Devotion - June 30

Psalms 146-150, Proverbs 30, Luke 13:6-9

Patience

Essential to love (1 Cor. 13:4) - a fruit of the Spirit (Gal. 5:22) - a characteristic divine virtue to which we owe our salvation (2 Pet. 3:15). Boy howdy is it difficult ...
Reflecting on the difference between patience and waiting, I wonder what distinguishes one from the other. Patience requires waiting of course. Each appears outwardly inactive. Each involves a subject being acted upon. “You’ll just have to wait” usually means “there is nothing you can do except” ... wait.

So what is the distinction between waiting and patience?

Faith is one distinction. If I patiently wait for bread to rise or fruit to ripen, I believe that something is happening as I wait – an activity is underway that is more important or appropriate to the desire outcome than my own direct action. Viewed this way, patience is the faithful action of withholding action or influence, of resisting despair or anger, in the belief that restraint on our part is essential to a fruitful outcome. Patience is the humble recognition that we are powerless to produce the outcome we desire by our direct action. In contrast to simply waiting, patience embraces restraint as direct action. Be still before the Lord, and wait patiently before him ... Psalm 37:7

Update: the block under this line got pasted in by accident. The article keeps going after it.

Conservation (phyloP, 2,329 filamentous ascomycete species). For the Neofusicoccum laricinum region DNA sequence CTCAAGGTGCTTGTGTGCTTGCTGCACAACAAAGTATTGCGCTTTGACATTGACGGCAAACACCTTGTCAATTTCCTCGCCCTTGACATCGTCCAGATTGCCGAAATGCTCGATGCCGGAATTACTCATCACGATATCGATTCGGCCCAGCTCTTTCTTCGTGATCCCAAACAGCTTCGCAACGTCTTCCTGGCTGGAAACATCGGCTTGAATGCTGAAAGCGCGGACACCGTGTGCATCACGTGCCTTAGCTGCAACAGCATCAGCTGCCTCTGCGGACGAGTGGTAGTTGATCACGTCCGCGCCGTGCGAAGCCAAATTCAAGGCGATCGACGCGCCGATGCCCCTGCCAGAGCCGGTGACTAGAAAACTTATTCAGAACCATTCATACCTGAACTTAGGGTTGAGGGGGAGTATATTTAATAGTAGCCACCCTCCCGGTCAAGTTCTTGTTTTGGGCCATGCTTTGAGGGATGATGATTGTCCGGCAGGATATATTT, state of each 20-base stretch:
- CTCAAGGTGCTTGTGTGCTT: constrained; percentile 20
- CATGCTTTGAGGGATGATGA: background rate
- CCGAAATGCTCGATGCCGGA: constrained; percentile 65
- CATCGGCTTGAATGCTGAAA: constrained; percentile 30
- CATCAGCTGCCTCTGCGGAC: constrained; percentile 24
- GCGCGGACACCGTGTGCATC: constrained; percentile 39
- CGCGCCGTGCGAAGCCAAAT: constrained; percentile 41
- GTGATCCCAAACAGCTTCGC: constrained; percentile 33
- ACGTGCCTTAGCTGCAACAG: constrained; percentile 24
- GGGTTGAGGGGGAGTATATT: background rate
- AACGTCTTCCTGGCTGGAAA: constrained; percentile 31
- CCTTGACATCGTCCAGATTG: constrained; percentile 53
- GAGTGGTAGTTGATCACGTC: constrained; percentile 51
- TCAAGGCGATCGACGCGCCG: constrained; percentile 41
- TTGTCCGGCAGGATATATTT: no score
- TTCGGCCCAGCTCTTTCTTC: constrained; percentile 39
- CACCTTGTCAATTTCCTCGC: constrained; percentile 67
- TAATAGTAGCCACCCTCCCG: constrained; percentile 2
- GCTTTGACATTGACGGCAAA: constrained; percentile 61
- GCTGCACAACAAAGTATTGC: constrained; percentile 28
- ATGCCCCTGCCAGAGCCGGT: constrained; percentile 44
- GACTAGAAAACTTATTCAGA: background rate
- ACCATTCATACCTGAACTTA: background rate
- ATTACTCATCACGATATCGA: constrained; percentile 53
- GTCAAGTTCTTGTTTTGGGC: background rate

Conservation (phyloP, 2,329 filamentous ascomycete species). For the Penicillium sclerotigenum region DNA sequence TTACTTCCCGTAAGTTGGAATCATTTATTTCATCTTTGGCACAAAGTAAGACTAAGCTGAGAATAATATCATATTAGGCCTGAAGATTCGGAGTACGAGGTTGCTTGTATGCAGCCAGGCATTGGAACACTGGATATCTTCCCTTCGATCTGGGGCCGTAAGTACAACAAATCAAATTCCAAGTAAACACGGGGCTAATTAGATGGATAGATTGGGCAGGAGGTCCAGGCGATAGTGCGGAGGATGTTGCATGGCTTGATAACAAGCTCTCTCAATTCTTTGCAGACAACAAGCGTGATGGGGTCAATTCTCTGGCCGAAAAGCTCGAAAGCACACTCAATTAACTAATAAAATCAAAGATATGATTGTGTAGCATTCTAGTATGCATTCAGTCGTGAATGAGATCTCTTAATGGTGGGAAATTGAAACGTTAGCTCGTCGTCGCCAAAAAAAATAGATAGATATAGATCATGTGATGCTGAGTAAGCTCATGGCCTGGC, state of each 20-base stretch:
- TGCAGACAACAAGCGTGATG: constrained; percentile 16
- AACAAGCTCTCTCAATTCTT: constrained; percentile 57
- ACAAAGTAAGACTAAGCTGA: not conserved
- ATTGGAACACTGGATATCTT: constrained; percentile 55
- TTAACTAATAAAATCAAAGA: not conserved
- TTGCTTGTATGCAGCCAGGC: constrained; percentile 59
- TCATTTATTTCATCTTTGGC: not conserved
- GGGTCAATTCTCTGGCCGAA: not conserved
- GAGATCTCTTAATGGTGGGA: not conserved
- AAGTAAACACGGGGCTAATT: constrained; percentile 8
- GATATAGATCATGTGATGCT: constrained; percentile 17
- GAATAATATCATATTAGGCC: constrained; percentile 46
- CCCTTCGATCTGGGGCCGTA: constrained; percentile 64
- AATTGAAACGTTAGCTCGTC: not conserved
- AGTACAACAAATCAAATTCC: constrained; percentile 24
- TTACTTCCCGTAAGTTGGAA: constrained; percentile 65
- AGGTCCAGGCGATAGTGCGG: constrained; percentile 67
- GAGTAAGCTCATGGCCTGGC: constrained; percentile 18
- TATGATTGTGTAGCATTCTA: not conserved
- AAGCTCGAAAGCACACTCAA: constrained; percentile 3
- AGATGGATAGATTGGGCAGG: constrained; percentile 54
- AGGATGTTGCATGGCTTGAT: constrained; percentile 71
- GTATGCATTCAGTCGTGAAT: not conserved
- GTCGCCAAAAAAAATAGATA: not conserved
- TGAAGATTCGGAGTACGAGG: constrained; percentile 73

Maybe in this way patience is the transformation of inactivity (waiting) into the activity of self-restraint for the sake of the other – which is love. We don’t say that Jesus was waiting in suffering. We say Jesus was patient in suffering, resisting the temptation either to despair or to destroy his enemies. Jesus’ restraint was direct action on our behalf. Jesus’ patient restraint was also an act of faith in God’s activity – God’s unseen direct action. This is patience as both love (for the sake of the other) and faith (belief in God’s activity).

Faith … love… and an act of hope. But if we hope for what we do not yet have, we wait for hit patiently ... Romans 8:25. Patience stands upright in the full dignity as someone created in the image of a patient God. If waiting demands that a person bow to their own helplessness, patience stands upright in the faith that restraint is engagement in the work of God who is greater than all. This is the paradox of patience – it requires humility at the same time that it lifts up the humble who are bowed down.

Faith, love and hope. Patience prayerfully believes that God is at work in every circumstance, and approaches every circumstance as an opportunity to enact self-restraint for the sake of the other. Faith and love – in the hope that the kingdom of God, like leaven or seeds will expand and grow through this humble choice.
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